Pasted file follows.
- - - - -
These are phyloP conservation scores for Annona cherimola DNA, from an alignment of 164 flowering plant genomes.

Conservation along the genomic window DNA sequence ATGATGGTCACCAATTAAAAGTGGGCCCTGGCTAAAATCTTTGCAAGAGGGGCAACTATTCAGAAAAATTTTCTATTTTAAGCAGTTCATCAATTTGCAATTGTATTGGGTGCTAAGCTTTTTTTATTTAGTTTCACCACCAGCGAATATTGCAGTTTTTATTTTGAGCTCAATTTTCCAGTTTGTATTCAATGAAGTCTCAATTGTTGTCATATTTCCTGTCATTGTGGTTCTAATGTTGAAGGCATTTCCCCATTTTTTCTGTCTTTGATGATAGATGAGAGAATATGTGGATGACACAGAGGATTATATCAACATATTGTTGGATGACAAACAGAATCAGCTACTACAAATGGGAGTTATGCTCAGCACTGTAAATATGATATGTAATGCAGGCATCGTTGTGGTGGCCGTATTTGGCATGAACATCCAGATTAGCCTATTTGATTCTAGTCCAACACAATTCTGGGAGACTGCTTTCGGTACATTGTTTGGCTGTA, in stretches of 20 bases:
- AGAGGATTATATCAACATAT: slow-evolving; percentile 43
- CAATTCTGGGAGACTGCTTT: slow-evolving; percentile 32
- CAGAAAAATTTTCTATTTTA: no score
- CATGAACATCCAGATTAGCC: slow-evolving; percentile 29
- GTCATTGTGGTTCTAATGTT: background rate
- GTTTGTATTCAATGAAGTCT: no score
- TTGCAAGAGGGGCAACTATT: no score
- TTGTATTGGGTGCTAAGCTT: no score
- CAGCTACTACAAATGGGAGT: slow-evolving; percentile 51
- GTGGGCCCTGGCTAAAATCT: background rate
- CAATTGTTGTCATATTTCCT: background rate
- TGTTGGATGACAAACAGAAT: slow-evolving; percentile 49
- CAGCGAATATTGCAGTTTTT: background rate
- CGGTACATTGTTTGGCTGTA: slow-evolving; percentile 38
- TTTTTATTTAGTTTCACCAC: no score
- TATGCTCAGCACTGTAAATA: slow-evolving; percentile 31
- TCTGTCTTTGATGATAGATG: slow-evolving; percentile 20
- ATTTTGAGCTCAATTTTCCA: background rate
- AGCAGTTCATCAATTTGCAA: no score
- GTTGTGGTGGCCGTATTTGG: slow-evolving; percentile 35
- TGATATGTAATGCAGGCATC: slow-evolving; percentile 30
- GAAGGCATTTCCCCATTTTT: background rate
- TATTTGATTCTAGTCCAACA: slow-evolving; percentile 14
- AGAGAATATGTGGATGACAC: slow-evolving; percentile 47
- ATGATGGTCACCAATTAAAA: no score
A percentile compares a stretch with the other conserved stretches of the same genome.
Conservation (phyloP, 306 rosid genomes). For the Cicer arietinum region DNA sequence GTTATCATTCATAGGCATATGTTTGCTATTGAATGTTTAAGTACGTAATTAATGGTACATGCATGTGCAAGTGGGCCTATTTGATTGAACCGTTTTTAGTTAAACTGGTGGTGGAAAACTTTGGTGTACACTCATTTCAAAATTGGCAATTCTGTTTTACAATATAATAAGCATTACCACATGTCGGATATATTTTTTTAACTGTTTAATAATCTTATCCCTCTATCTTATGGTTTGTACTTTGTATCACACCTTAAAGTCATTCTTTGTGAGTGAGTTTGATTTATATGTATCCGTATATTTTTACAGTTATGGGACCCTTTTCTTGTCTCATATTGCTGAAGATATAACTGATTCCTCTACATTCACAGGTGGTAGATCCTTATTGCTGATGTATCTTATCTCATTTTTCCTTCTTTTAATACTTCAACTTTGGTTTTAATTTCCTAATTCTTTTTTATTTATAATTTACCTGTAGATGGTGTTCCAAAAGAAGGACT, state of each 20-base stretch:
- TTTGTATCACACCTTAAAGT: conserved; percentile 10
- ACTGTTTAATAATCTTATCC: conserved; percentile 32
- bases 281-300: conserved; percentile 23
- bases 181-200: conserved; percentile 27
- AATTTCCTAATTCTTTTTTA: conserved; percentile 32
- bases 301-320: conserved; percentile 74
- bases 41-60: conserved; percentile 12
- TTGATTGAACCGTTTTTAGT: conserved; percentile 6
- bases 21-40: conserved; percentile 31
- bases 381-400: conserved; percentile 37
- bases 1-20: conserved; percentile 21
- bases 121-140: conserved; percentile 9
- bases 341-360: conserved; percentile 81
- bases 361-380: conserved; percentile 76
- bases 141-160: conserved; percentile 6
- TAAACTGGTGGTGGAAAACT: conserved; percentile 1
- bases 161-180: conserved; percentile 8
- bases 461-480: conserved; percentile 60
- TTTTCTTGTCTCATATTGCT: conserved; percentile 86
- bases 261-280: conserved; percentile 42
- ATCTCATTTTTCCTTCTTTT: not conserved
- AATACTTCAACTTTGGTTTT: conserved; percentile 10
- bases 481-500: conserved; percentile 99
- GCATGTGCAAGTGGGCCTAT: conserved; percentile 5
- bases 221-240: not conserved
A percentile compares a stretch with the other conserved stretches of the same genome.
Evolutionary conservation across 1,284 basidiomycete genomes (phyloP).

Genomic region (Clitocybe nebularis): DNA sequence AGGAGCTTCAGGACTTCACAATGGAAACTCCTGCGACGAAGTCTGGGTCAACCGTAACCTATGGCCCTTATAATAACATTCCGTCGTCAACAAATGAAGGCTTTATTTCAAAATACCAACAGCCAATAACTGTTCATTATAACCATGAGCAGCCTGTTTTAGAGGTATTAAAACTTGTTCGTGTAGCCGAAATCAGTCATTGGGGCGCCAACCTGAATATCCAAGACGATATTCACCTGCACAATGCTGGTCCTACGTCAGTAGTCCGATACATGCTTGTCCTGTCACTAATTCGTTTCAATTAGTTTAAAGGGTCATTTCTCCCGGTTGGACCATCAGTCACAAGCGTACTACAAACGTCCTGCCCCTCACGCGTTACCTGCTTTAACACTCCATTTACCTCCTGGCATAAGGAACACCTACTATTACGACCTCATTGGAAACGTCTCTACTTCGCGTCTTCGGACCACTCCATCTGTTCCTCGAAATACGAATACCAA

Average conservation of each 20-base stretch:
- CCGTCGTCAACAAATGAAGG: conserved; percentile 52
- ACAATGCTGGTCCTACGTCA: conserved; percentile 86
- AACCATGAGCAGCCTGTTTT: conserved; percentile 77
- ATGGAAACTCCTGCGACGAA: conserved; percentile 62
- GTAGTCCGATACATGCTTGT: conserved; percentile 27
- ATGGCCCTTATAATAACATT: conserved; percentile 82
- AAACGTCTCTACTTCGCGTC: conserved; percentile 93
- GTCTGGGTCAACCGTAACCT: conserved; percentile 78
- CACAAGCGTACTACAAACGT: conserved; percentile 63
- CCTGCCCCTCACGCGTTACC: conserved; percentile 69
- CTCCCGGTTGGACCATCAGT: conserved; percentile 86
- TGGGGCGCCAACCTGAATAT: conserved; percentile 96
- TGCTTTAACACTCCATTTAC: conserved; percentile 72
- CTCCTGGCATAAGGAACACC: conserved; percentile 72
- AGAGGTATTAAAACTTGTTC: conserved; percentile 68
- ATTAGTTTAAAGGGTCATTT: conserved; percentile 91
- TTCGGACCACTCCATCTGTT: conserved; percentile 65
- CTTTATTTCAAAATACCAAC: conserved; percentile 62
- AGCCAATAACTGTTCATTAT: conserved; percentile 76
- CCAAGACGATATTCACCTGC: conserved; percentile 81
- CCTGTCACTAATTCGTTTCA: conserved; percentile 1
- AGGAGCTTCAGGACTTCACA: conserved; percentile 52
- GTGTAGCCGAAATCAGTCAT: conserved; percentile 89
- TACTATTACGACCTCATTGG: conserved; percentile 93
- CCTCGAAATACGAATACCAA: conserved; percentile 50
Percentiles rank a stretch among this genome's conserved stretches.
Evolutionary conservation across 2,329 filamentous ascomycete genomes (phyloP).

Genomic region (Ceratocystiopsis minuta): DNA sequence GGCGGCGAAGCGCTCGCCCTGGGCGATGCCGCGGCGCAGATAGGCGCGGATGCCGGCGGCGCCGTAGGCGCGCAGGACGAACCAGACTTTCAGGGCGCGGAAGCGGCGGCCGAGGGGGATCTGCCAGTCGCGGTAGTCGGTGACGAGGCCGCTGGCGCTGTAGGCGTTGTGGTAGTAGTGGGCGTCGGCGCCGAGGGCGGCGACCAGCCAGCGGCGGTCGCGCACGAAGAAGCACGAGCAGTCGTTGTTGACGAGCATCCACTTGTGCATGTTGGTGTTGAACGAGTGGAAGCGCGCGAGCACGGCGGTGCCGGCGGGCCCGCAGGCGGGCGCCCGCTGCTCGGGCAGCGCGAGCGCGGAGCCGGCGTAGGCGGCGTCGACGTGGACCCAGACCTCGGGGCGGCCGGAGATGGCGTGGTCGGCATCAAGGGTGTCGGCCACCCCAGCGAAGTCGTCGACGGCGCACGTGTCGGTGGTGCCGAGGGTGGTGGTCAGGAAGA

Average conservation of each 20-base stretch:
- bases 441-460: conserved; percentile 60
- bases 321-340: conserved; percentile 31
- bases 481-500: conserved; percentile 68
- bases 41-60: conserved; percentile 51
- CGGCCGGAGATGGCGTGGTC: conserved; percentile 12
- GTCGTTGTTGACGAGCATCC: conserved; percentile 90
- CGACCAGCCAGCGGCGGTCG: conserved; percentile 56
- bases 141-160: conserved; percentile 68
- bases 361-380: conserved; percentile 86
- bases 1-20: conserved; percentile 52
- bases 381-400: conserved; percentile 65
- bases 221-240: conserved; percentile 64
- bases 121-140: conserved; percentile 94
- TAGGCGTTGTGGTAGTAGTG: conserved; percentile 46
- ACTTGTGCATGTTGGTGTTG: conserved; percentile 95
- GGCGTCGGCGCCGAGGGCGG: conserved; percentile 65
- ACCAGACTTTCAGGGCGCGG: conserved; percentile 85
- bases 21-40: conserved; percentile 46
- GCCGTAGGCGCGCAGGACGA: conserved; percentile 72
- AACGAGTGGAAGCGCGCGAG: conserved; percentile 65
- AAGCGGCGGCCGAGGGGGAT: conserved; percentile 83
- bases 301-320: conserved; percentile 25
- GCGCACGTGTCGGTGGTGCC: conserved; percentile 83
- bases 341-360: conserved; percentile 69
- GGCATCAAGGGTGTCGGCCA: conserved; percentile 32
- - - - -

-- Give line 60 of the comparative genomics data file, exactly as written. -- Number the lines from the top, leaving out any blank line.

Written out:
- ACAATGCTGGTCCTACGTCA: conserved; percentile 86